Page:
Chanting with a focused mind and with sincerity,

the vitality of the seed planted will be strong. 

Chanting with a wandering mind or with reluctance,

the vitality of our seed will be weak. 

Planting Amituofo seeds in our eighth consciousness is akin to planting bean seeds in a garden.

If we view our gardening task as a burden, we’ll end up inattentive and careless. Very likely the bean plants will not thrive. But if we attentively plant those seeds, we can have strong healthy plants.

Planting Amituofo seeds works the same way.

Chanting with a focused, dedicated mind, our properly planted Amituofo seeds will grow strong and firm. As we keep planting more seeds, they’ll begin to overwhelm all the selfish seeds we already planted. Not just in this lifetime, but in lifetimes lived since time immemorial. Birth as a human is incredibly rare.

The chance of being born as a human who can chant “Amituofo” is beyond imagining. We need to get busy.

We need to focus and sincerely chant planting seed after seed after seed.



It can be a fine line between 

appreciation and attachment. 

And as with all fine lines, easy to slip from the good side to the one we hope to avoid.

The deciding factor? Craving. Desire. Missing something when it’s absent, like the morning triple-shot latte we had during that rush project at work. Wanting it to not end when it’s present, like an evening spent listening to our favorite music at a summer concert.

Think of attachments as failing to accord, of not being satisfied with the current situation. They’re unfulfilled wishes, which is the seventh of the eight sufferings. And they can be difficult to detect because it cane be a really fine line between them and sincere appreciation.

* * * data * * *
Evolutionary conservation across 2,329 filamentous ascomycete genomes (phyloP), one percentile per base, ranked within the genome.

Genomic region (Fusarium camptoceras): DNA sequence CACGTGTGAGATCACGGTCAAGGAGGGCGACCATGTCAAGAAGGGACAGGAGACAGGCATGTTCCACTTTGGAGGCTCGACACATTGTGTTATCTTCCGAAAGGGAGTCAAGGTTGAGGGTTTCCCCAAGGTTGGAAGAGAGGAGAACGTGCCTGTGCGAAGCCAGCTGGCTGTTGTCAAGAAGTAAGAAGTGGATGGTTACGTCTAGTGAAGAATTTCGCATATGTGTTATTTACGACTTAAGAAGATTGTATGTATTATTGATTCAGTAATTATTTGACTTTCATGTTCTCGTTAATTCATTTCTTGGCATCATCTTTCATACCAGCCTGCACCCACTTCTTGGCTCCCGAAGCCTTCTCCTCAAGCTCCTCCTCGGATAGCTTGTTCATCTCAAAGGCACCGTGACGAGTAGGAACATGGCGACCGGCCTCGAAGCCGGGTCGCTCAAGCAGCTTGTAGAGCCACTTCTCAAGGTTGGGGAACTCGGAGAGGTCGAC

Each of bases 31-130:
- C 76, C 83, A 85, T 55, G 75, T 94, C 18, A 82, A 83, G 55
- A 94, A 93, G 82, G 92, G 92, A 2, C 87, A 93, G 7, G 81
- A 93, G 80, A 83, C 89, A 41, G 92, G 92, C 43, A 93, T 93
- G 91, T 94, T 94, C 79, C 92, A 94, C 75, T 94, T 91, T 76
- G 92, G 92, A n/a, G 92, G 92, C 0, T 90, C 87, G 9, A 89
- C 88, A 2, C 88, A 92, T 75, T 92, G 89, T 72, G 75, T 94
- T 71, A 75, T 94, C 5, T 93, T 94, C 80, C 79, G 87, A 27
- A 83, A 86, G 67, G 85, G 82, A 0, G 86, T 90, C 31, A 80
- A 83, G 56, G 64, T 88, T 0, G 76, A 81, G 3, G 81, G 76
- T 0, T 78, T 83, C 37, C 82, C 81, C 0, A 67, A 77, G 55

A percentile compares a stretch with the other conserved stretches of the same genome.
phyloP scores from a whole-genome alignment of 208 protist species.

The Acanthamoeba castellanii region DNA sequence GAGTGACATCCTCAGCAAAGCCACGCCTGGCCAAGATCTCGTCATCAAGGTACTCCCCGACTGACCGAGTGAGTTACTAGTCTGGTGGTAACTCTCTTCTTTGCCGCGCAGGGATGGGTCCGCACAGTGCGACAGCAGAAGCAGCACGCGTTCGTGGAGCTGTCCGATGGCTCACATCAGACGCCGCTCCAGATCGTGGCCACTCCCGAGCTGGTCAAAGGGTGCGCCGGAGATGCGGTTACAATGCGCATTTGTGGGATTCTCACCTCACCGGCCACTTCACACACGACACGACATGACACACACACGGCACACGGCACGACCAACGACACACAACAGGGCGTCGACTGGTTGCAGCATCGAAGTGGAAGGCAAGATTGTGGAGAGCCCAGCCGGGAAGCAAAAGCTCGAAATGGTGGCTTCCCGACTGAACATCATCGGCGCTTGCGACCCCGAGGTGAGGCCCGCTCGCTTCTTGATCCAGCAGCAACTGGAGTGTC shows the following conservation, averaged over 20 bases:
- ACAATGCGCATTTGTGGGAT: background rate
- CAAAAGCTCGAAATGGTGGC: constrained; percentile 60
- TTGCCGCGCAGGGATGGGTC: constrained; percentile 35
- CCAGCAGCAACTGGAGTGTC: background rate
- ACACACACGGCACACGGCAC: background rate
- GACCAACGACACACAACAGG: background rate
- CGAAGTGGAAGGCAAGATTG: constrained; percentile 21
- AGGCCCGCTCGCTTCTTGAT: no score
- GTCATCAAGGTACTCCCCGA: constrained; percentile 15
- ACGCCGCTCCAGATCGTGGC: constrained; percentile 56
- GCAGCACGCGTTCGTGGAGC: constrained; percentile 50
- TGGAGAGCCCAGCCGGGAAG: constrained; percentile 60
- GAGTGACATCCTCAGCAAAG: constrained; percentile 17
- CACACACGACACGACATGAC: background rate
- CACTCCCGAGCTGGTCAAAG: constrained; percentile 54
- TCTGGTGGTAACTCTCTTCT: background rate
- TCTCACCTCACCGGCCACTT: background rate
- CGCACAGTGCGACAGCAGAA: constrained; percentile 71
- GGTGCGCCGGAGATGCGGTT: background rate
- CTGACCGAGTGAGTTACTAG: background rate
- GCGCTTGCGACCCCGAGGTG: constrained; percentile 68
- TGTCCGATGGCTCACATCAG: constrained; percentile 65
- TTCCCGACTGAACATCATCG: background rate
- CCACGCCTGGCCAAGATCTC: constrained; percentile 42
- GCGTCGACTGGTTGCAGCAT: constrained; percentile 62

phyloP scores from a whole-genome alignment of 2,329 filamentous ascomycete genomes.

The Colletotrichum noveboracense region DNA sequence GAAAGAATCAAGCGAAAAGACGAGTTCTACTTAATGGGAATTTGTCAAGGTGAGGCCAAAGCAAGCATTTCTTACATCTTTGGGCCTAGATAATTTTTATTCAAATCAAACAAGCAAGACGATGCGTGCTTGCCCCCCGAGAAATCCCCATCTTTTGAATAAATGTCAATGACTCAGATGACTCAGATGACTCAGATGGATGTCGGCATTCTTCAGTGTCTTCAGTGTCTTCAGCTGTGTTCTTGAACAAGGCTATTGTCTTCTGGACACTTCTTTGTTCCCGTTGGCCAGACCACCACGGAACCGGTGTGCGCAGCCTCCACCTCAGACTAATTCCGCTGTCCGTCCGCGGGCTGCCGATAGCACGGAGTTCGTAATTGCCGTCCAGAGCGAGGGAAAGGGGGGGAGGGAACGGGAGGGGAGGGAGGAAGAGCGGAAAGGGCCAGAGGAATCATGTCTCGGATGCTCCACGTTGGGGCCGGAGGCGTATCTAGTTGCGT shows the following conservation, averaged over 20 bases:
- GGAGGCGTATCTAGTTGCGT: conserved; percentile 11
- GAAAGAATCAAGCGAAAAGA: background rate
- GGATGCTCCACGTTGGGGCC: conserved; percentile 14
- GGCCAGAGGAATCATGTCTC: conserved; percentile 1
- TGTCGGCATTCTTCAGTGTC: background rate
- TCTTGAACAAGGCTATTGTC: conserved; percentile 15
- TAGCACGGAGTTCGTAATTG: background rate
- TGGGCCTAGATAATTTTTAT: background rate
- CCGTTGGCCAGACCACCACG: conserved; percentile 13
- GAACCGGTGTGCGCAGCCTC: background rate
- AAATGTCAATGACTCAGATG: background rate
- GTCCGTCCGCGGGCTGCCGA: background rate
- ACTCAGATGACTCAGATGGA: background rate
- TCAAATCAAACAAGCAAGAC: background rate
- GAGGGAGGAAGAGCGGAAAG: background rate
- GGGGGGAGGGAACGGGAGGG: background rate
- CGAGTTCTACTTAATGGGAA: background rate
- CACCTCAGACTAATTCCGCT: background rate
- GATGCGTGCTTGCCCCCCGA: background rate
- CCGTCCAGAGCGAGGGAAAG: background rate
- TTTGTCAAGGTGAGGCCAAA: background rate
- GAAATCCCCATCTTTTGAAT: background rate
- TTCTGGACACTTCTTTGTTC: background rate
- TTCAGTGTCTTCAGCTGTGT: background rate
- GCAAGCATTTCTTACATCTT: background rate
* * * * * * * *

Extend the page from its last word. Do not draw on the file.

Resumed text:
But since attachments lead to suffering we do need to detect them. And so we need to observe our thoughts. When we fix our morning coffee do thoughts of lattes arise? Does our usual simple cup now seem less satisfactory? Do we start checking prices online for that Nespresso machine everyone’s talking about?

If so, we’ve slipped over that line.



Whether learning or teaching, 

we need Dharma affinities. 

A Buddhist teacher needs to successfully practice the principles learned from the sutras and accomplished masters before teaching others.

A student needs to willingly set aside other teachings to focus on only one. Lacking this focus would be like pouring tea into a full cup of coffee. You’d get a cup overflowing with an unpalatable liquid.

Similarly, mixing teachings muddles both. Between the teacher and student, a Dharma affinity needs to exist with the teacher willing and happy to teach the student, and the student willing and happy to learn from the teacher. Such a relationship is essential. Without it even if we were to try to learn from an accomplished master our learning would be limited as we would not feel all that inspired to practice. Better to learn from a less accomplished master because having an affinity with our teacher, we will take in much more of the teachings.

And actually practice them.